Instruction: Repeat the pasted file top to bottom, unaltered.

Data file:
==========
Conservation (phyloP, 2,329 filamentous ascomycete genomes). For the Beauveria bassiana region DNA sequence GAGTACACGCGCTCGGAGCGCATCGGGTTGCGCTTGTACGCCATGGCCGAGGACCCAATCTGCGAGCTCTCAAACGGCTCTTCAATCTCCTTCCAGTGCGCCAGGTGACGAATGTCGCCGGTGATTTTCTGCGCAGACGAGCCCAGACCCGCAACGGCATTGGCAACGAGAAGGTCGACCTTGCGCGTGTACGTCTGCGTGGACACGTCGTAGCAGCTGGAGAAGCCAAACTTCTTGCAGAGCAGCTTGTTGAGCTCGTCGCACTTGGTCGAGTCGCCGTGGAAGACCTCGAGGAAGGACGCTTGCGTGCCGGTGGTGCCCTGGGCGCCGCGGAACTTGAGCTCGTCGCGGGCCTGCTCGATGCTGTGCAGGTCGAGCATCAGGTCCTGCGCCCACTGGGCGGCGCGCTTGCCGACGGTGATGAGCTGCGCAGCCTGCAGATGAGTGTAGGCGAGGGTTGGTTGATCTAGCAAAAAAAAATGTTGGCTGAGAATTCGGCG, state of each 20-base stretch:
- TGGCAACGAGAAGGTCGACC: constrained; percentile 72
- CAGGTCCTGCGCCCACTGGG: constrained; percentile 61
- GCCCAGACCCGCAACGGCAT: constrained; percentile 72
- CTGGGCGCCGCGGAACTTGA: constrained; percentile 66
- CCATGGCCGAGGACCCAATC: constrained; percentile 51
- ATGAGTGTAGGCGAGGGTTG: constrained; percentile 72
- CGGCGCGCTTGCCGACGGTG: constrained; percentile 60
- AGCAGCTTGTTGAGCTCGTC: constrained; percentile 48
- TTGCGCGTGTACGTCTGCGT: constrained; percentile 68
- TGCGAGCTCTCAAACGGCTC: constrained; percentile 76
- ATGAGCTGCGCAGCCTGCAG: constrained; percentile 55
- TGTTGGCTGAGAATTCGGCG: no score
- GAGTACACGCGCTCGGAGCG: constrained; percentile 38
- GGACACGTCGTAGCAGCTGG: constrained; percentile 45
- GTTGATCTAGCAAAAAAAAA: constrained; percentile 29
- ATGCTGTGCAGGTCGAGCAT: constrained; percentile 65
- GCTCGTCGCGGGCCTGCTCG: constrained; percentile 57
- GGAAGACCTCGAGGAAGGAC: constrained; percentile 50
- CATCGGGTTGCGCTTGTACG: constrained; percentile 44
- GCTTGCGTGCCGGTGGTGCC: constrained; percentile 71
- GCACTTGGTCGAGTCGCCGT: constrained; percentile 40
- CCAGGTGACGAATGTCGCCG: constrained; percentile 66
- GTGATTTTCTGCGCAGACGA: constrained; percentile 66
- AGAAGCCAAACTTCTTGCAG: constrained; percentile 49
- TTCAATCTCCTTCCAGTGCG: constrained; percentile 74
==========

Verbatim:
Conservation (phyloP, 2,329 filamentous ascomycete genomes). For the Beauveria bassiana region DNA sequence GAGTACACGCGCTCGGAGCGCATCGGGTTGCGCTTGTACGCCATGGCCGAGGACCCAATCTGCGAGCTCTCAAACGGCTCTTCAATCTCCTTCCAGTGCGCCAGGTGACGAATGTCGCCGGTGATTTTCTGCGCAGACGAGCCCAGACCCGCAACGGCATTGGCAACGAGAAGGTCGACCTTGCGCGTGTACGTCTGCGTGGACACGTCGTAGCAGCTGGAGAAGCCAAACTTCTTGCAGAGCAGCTTGTTGAGCTCGTCGCACTTGGTCGAGTCGCCGTGGAAGACCTCGAGGAAGGACGCTTGCGTGCCGGTGGTGCCCTGGGCGCCGCGGAACTTGAGCTCGTCGCGGGCCTGCTCGATGCTGTGCAGGTCGAGCATCAGGTCCTGCGCCCACTGGGCGGCGCGCTTGCCGACGGTGATGAGCTGCGCAGCCTGCAGATGAGTGTAGGCGAGGGTTGGTTGATCTAGCAAAAAAAAATGTTGGCTGAGAATTCGGCG, state of each 20-base stretch:
- TGGCAACGAGAAGGTCGACC: constrained; percentile 72
- CAGGTCCTGCGCCCACTGGG: constrained; percentile 61
- GCCCAGACCCGCAACGGCAT: constrained; percentile 72
- CTGGGCGCCGCGGAACTTGA: constrained; percentile 66
- CCATGGCCGAGGACCCAATC: constrained; percentile 51
- ATGAGTGTAGGCGAGGGTTG: constrained; percentile 72
- CGGCGCGCTTGCCGACGGTG: constrained; percentile 60
- AGCAGCTTGTTGAGCTCGTC: constrained; percentile 48
- TTGCGCGTGTACGTCTGCGT: constrained; percentile 68
- TGCGAGCTCTCAAACGGCTC: constrained; percentile 76
- ATGAGCTGCGCAGCCTGCAG: constrained; percentile 55
- TGTTGGCTGAGAATTCGGCG: no score
- GAGTACACGCGCTCGGAGCG: constrained; percentile 38
- GGACACGTCGTAGCAGCTGG: constrained; percentile 45
- GTTGATCTAGCAAAAAAAAA: constrained; percentile 29
- ATGCTGTGCAGGTCGAGCAT: constrained; percentile 65
- GCTCGTCGCGGGCCTGCTCG: constrained; percentile 57
- GGAAGACCTCGAGGAAGGAC: constrained; percentile 50
- CATCGGGTTGCGCTTGTACG: constrained; percentile 44
- GCTTGCGTGCCGGTGGTGCC: constrained; percentile 71
- GCACTTGGTCGAGTCGCCGT: constrained; percentile 40
- CCAGGTGACGAATGTCGCCG: constrained; percentile 66
- GTGATTTTCTGCGCAGACGA: constrained; percentile 66
- AGAAGCCAAACTTCTTGCAG: constrained; percentile 49
- TTCAATCTCCTTCCAGTGCG: constrained; percentile 74